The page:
Giant gold nugget found in Scottish river

Image copyrightPaul Jacobs
Image caption The discovery was made 2 years ago but has actually just now been revealed

A gold nugget - claimed to be one of the biggest ever found in Britain - was found in a Scottish river.Dubbed the Douglas

Nugget, it weighs 85.7 g, and has actually been estimated to be worth more than ₤ 50,000. It was discovered two years ago

but has stayed secret till now.The guy who discovered it-in his 40s-desires to remain confidential and the specific location of the river where the nugget was located is also being kept under wraps.Gold specialist Leon Kirk, from Gold Panning Materials UK, said:" This is a very exciting and unprecedented discover."However the nugget's rarity indicates it is very tough to put a rate on it." I would say it deserves at least ₤ 50,000 but

, as it's rarer than an Aston Martin or a Faberge egg, a billionaire

might quickly occur and pay a lot more for it." Historically, it is off the Richter scale." Image copyright Paul Jacobs Image caption Gold specialist Leon Kirk said the nugget could be worth more than ₤ 50,000 The guy who found it stated he stumbled upon it by"sniping"-which sees gold hunters wear a dry match and snorkel prior to lying face down in a river.He said he had actually discovered it while out searching with a good friend and had not initially realised how huge it was but

when they did it provoked a response of pleasure." I took off my glove and chose it up, leapt out of the water and shrieked' bingo!'to my friend,"he stated."We were both shocked and could not think it. I have actually never ever seen anything like it in my lifetime."The owner is presently not sure exactly what to do with his nugget, however is keeping it in a safe-deposit box in the meantime. Mr Kirk said he hoped it would wind up being purchased by a British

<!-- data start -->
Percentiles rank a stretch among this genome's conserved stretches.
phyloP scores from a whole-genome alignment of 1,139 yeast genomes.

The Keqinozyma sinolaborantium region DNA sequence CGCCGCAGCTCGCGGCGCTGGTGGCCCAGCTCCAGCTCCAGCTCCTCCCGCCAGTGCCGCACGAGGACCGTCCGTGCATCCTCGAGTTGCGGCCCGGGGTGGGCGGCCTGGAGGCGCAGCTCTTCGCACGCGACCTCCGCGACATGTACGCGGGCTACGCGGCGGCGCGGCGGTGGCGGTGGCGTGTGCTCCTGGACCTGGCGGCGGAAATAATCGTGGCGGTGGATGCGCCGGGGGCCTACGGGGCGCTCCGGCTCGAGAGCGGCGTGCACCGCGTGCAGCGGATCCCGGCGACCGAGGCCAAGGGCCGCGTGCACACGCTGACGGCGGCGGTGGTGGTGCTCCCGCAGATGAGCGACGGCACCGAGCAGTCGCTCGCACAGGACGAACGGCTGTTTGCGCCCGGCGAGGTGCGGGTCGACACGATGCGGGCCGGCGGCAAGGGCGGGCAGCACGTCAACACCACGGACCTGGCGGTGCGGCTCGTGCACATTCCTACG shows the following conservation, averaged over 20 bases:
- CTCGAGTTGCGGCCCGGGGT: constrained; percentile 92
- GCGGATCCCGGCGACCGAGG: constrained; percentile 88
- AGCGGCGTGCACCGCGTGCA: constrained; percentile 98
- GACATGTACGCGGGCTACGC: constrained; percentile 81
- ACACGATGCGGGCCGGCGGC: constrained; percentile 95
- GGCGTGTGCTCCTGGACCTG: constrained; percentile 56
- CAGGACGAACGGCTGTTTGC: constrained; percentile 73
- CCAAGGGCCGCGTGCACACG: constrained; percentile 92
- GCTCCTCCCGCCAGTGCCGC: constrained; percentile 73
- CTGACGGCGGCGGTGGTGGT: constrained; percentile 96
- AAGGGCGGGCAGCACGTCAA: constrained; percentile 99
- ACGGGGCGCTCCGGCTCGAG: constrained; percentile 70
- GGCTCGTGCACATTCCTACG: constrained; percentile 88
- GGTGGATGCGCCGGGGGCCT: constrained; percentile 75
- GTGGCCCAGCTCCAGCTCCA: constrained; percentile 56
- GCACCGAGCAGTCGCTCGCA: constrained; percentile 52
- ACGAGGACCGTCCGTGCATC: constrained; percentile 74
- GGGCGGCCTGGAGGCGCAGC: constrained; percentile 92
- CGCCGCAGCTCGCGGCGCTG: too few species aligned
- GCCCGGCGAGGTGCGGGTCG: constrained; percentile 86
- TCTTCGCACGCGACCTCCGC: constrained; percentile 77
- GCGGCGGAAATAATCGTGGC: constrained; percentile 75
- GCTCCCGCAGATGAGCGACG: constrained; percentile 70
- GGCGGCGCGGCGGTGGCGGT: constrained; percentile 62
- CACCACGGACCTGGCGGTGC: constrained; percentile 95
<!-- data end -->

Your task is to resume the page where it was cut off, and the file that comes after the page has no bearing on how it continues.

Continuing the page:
museum, although lawfully it might need to be handed over to The Crown Estate.He recommended anyone else interested in finding out

how to try to find gold must visit the "Capital of gold-panning "at Wanlockhead in Dumfries and Galloway.Dr Neil Clark, author of Scottish Gold: Fruit Of The Nation and curator at The Hunterian, University of Glasgow, stated it was difficult to state if the nugget could have broken off from a bigger chunk.Image copyright Paul Jacobs Image caption The discover was used a process called"sniping ""The rounded edges of the piece show that it has actually certainly been in the

watercourse for a while," he said. " The size of the nugget recommends that it probably did not take a trip far, though. "A variety of other big nuggets have been found in British waters with a 59g swelling found inCornwall in 1808.